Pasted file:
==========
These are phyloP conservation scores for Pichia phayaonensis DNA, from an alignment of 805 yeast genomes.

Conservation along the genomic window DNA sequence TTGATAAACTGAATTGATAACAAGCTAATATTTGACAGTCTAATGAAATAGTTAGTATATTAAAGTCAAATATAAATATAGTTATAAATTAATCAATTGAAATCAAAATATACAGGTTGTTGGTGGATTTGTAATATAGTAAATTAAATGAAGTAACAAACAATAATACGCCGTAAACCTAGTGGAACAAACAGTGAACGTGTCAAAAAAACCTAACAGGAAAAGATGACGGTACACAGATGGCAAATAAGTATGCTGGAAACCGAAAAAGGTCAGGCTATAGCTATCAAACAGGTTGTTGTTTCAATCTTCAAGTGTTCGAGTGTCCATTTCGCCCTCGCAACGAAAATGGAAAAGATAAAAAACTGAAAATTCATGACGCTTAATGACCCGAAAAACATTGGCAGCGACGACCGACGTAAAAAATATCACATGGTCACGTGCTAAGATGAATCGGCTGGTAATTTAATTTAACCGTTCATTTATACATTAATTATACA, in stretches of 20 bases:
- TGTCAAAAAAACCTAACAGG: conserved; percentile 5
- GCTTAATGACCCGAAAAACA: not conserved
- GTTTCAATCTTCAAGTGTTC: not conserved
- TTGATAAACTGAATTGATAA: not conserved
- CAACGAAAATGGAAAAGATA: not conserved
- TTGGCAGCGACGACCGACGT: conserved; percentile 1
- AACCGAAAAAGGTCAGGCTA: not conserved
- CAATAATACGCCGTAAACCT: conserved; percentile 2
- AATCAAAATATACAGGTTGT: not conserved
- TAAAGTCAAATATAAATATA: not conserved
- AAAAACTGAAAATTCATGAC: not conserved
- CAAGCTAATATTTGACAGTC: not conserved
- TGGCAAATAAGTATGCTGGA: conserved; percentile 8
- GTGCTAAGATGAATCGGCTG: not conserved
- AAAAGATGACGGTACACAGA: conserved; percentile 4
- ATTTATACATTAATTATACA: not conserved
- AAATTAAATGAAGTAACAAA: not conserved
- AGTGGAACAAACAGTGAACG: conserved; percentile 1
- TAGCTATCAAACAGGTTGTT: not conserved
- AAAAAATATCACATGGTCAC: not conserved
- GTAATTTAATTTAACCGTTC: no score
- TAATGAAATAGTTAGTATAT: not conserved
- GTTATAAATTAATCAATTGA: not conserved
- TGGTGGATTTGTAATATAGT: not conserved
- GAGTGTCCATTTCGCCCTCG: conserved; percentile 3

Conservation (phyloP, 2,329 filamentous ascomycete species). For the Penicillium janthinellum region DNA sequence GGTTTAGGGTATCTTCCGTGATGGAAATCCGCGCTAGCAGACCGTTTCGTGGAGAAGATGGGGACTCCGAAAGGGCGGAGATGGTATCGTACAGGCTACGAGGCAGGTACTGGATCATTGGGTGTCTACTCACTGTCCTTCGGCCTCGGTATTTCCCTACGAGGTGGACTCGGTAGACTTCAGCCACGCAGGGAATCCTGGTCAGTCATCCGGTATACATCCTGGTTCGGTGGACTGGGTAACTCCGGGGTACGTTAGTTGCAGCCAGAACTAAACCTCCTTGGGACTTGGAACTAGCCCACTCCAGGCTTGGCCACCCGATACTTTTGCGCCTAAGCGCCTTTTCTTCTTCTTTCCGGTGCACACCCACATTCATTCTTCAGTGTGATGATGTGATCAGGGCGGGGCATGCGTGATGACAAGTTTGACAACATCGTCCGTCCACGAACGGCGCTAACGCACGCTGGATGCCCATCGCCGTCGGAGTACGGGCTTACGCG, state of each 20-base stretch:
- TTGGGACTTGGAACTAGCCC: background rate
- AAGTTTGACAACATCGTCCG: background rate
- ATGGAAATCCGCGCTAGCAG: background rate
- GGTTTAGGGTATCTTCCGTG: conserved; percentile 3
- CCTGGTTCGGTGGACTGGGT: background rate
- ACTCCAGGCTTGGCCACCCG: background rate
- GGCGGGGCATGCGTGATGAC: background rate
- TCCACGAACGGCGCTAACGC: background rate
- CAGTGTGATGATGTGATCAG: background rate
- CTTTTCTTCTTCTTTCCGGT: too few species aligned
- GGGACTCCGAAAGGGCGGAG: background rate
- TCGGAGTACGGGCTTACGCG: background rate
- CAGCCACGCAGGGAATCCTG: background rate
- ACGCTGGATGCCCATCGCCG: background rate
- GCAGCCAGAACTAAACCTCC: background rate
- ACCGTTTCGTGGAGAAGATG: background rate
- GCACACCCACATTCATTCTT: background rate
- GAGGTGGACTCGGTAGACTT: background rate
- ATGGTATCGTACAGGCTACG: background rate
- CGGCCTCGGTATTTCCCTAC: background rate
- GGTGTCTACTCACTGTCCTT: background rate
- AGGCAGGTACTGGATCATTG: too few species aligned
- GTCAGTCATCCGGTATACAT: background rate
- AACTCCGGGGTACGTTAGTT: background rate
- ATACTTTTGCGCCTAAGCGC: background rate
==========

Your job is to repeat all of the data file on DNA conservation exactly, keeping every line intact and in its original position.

These are phyloP conservation scores for Pichia phayaonensis DNA, from an alignment of 805 yeast genomes.

Conservation along the genomic window DNA sequence TTGATAAACTGAATTGATAACAAGCTAATATTTGACAGTCTAATGAAATAGTTAGTATATTAAAGTCAAATATAAATATAGTTATAAATTAATCAATTGAAATCAAAATATACAGGTTGTTGGTGGATTTGTAATATAGTAAATTAAATGAAGTAACAAACAATAATACGCCGTAAACCTAGTGGAACAAACAGTGAACGTGTCAAAAAAACCTAACAGGAAAAGATGACGGTACACAGATGGCAAATAAGTATGCTGGAAACCGAAAAAGGTCAGGCTATAGCTATCAAACAGGTTGTTGTTTCAATCTTCAAGTGTTCGAGTGTCCATTTCGCCCTCGCAACGAAAATGGAAAAGATAAAAAACTGAAAATTCATGACGCTTAATGACCCGAAAAACATTGGCAGCGACGACCGACGTAAAAAATATCACATGGTCACGTGCTAAGATGAATCGGCTGGTAATTTAATTTAACCGTTCATTTATACATTAATTATACA, in stretches of 20 bases:
- TGTCAAAAAAACCTAACAGG: conserved; percentile 5
- GCTTAATGACCCGAAAAACA: not conserved
- GTTTCAATCTTCAAGTGTTC: not conserved
- TTGATAAACTGAATTGATAA: not conserved
- CAACGAAAATGGAAAAGATA: not conserved
- TTGGCAGCGACGACCGACGT: conserved; percentile 1
- AACCGAAAAAGGTCAGGCTA: not conserved
- CAATAATACGCCGTAAACCT: conserved; percentile 2
- AATCAAAATATACAGGTTGT: not conserved
- TAAAGTCAAATATAAATATA: not conserved
- AAAAACTGAAAATTCATGAC: not conserved
- CAAGCTAATATTTGACAGTC: not conserved
- TGGCAAATAAGTATGCTGGA: conserved; percentile 8
- GTGCTAAGATGAATCGGCTG: not conserved
- AAAAGATGACGGTACACAGA: conserved; percentile 4
- ATTTATACATTAATTATACA: not conserved
- AAATTAAATGAAGTAACAAA: not conserved
- AGTGGAACAAACAGTGAACG: conserved; percentile 1
- TAGCTATCAAACAGGTTGTT: not conserved
- AAAAAATATCACATGGTCAC: not conserved
- GTAATTTAATTTAACCGTTC: no score
- TAATGAAATAGTTAGTATAT: not conserved
- GTTATAAATTAATCAATTGA: not conserved
- TGGTGGATTTGTAATATAGT: not conserved
- GAGTGTCCATTTCGCCCTCG: conserved; percentile 3

Conservation (phyloP, 2,329 filamentous ascomycete species). For the Penicillium janthinellum region DNA sequence GGTTTAGGGTATCTTCCGTGATGGAAATCCGCGCTAGCAGACCGTTTCGTGGAGAAGATGGGGACTCCGAAAGGGCGGAGATGGTATCGTACAGGCTACGAGGCAGGTACTGGATCATTGGGTGTCTACTCACTGTCCTTCGGCCTCGGTATTTCCCTACGAGGTGGACTCGGTAGACTTCAGCCACGCAGGGAATCCTGGTCAGTCATCCGGTATACATCCTGGTTCGGTGGACTGGGTAACTCCGGGGTACGTTAGTTGCAGCCAGAACTAAACCTCCTTGGGACTTGGAACTAGCCCACTCCAGGCTTGGCCACCCGATACTTTTGCGCCTAAGCGCCTTTTCTTCTTCTTTCCGGTGCACACCCACATTCATTCTTCAGTGTGATGATGTGATCAGGGCGGGGCATGCGTGATGACAAGTTTGACAACATCGTCCGTCCACGAACGGCGCTAACGCACGCTGGATGCCCATCGCCGTCGGAGTACGGGCTTACGCG, state of each 20-base stretch:
- TTGGGACTTGGAACTAGCCC: background rate
- AAGTTTGACAACATCGTCCG: background rate
- ATGGAAATCCGCGCTAGCAG: background rate
- GGTTTAGGGTATCTTCCGTG: conserved; percentile 3
- CCTGGTTCGGTGGACTGGGT: background rate
- ACTCCAGGCTTGGCCACCCG: background rate
- GGCGGGGCATGCGTGATGAC: background rate
- TCCACGAACGGCGCTAACGC: background rate
- CAGTGTGATGATGTGATCAG: background rate
- CTTTTCTTCTTCTTTCCGGT: too few species aligned
- GGGACTCCGAAAGGGCGGAG: background rate
- TCGGAGTACGGGCTTACGCG: background rate
- CAGCCACGCAGGGAATCCTG: background rate
- ACGCTGGATGCCCATCGCCG: background rate
- GCAGCCAGAACTAAACCTCC: background rate
- ACCGTTTCGTGGAGAAGATG: background rate
- GCACACCCACATTCATTCTT: background rate
- GAGGTGGACTCGGTAGACTT: background rate
- ATGGTATCGTACAGGCTACG: background rate
- CGGCCTCGGTATTTCCCTAC: background rate
- GGTGTCTACTCACTGTCCTT: background rate
- AGGCAGGTACTGGATCATTG: too few species aligned
- GTCAGTCATCCGGTATACAT: background rate
- AACTCCGGGGTACGTTAGTT: background rate
- ATACTTTTGCGCCTAAGCGC: background rate